All the Impressionism You Can Handle

 “Works of art make rules but rules do not make works of art.”

Claude Debussy sagely opined the above, while engaging in some fabulous rule-making (and breaking) of his own.  Debussy was clearly a man who was anti-establishment before it was cool to be anti-establishment.  Though he chafed at the “Impressionist” label that some critics (or in his words, “imbeciles”) used to describe his music, the symbolic, metaphorical nature of his works embody the core ideals of the Impressionist Era.  Impressionist composers, writers and artists captured the overall essence of that which was being described, rather than depicting the finer details.  Indeed, it is the essence, or core, of a work that evokes emotion and leaves an impression.  Debussy used his broad cache of emotions to compose work that was considered by many of his contemporaries to be wildly strange and unconventional.  They’re highly varied—jumpy and rousing at times, yet smooth and almost indolent at others.  (It’s not really surprising, given that his personal life was like an especially saucy episode of “The Young and the Restless.”)  Instead of telling a story, Debussy tells an emotion. He played a crucial role in yanking music from the grasp of the Romantic Era.  Not that I have anything against Romantic music, per se.  Just sayin.’  All we’ll have the opportunity to hear MORE Debussy as the Paris Festival continues!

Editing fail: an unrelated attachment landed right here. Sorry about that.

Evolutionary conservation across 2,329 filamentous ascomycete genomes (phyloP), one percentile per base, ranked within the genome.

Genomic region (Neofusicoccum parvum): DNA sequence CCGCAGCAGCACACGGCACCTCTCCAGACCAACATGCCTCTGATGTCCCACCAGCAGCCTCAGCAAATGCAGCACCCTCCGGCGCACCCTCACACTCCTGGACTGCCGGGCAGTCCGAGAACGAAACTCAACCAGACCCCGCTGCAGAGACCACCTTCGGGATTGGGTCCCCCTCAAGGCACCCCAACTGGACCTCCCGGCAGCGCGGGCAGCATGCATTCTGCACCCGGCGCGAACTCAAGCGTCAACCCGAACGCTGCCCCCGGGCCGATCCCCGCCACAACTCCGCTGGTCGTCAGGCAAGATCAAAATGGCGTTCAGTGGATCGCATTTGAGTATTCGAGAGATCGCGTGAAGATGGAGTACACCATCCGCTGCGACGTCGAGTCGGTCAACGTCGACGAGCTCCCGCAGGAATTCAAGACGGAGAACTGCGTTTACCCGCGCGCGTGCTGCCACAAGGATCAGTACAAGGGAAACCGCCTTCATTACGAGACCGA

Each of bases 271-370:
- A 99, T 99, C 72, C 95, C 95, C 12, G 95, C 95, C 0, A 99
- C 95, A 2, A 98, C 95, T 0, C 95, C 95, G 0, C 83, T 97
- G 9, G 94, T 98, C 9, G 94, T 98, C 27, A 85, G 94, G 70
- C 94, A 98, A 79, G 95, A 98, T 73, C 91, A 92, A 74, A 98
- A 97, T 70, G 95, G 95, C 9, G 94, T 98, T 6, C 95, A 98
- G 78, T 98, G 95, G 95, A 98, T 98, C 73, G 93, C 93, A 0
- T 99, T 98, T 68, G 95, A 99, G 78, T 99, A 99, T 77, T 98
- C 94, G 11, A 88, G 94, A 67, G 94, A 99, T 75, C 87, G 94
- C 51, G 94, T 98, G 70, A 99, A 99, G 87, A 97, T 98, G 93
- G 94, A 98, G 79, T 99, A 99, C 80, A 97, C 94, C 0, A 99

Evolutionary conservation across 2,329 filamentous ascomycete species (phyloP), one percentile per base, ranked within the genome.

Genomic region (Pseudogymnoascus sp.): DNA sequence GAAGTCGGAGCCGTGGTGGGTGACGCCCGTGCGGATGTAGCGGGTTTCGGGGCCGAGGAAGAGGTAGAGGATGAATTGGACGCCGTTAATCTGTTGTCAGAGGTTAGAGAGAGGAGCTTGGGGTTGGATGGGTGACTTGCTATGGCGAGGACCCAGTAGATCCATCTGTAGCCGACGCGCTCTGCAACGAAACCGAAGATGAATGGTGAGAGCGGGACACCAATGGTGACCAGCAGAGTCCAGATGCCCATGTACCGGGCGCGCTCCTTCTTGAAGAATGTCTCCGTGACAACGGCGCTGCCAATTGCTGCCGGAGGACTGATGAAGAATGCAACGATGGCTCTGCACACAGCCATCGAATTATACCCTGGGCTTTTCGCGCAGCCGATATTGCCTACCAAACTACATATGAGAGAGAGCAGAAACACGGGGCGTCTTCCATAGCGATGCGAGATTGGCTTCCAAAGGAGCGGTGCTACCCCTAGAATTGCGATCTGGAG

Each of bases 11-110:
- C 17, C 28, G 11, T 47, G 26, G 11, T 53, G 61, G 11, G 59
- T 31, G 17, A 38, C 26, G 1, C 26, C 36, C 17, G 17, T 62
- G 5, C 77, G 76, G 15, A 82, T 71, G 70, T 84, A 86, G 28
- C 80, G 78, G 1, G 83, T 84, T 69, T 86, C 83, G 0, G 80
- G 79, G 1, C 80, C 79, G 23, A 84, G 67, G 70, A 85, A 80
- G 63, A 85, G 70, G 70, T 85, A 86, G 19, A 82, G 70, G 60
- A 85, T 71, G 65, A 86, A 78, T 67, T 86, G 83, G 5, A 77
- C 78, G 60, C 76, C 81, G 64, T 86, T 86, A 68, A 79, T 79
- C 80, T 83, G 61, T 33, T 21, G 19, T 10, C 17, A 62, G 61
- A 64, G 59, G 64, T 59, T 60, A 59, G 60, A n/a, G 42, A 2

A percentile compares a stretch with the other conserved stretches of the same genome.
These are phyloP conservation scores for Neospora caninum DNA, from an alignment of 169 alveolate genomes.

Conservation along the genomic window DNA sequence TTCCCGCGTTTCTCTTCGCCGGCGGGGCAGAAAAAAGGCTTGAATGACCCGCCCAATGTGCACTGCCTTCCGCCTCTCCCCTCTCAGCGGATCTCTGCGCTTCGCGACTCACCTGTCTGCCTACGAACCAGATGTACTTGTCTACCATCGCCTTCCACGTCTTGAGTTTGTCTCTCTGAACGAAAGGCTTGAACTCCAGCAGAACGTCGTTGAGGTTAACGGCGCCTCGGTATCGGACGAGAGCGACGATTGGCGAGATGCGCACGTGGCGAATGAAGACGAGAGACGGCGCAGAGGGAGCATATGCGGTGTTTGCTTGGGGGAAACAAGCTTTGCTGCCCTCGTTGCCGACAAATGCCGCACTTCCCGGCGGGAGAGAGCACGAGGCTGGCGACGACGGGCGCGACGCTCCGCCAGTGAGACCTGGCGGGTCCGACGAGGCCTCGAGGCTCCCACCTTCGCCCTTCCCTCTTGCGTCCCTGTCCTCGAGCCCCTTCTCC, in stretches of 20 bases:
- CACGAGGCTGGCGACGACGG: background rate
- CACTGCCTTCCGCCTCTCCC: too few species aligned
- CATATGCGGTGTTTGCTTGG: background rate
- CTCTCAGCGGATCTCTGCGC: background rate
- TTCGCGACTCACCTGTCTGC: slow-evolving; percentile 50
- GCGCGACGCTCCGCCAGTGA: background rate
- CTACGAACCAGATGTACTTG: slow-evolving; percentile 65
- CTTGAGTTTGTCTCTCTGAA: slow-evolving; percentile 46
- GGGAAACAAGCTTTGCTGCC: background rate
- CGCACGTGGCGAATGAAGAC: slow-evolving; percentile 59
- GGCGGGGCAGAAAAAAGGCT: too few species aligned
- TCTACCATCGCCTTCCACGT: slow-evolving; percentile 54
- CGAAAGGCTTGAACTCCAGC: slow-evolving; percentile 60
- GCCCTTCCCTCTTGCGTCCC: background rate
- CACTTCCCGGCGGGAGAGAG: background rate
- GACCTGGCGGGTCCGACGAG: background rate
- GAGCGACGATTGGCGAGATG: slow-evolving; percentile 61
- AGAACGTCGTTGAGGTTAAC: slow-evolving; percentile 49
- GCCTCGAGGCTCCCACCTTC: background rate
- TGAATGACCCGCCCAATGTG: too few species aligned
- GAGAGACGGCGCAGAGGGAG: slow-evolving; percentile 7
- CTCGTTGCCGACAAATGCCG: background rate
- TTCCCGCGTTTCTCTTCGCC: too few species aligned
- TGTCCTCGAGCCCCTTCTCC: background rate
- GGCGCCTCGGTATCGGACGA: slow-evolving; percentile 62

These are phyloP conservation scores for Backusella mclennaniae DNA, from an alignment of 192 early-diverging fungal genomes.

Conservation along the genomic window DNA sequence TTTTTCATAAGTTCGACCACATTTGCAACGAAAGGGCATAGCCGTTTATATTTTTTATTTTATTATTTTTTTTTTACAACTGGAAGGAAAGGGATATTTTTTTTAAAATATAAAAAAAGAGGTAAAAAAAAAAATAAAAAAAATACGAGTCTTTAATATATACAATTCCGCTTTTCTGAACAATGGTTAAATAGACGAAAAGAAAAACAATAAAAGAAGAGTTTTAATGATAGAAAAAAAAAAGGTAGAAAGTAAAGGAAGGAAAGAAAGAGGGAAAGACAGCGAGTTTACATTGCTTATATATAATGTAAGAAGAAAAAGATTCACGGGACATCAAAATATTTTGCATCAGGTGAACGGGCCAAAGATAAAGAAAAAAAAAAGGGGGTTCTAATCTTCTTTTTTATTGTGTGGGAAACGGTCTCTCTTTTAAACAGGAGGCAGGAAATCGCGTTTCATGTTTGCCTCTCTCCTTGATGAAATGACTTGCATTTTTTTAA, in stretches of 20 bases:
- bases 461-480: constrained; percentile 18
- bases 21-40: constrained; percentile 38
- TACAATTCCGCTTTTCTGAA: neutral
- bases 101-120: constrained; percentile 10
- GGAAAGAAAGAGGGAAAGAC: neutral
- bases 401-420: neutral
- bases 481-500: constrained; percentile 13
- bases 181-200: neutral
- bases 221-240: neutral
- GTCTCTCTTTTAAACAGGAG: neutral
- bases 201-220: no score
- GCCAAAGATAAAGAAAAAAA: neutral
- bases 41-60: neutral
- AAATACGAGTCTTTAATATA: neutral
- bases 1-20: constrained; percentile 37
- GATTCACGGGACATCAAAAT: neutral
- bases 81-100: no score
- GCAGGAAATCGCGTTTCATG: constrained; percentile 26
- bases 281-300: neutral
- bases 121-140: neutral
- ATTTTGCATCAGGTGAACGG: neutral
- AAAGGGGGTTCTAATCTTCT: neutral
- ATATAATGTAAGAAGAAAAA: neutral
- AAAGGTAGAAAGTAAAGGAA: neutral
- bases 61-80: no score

The beehive of the Impressionist movement was, of course, Paris.  It’s not in my budget to visit the City of Lights this year (or maybe ever…such is the life of a graduate student).  It’s heartbreaking, I know.  I’ve always steadfastly grasped the (as yet unrealized) notion that the Love of My Life will whisk me away to Paris.  We will stroll hand in hand down Champs-Elysees and eat ridiculously fabulous pastries in a traditional, yet ultra romantic, café as white petals breeze outside the windows like snowflakes. Until my romantic (and slightly Impressionist?) dream comes true, I have the Paris Festival at the PSO to tide me over.  And it has, so far, been amazing.  I feel like I am being trained for the real thing; Heinz Hall looks spectacular in its Parisian décor.  The numerous café tables, French artwork and the berets that ushers are sporting all contribute to the sparkling Parisian immersion.

The three-weekend long Paris Festival will feature a plethora of pre and post-concert goodies, as well as numerous educational lobby exhibits and all of the Impressionism that you can handle.  Concert-wise, week one touted an extremely charismatic Gianandrea Noseda, who conducted Ottorino Respighi’s La Boutique Fantasque, Debussy’s “Iberia,” and Suite No. 1 and No. 2 from Manuel De Falla’s The Three-Cornered Hat.  All I can say is: magical.  This weekend, there’s more Debussy (aka, my new favorite composer), much to my extreme delight.  We’ll also be treated to Maurice Ravel’s Bolero and some GERSHWIN in the lobby after the concert!!  Who could ask for anything more?

So I’m not going to Paris this year…but thanks to the PSO, I’m almost ok with that.

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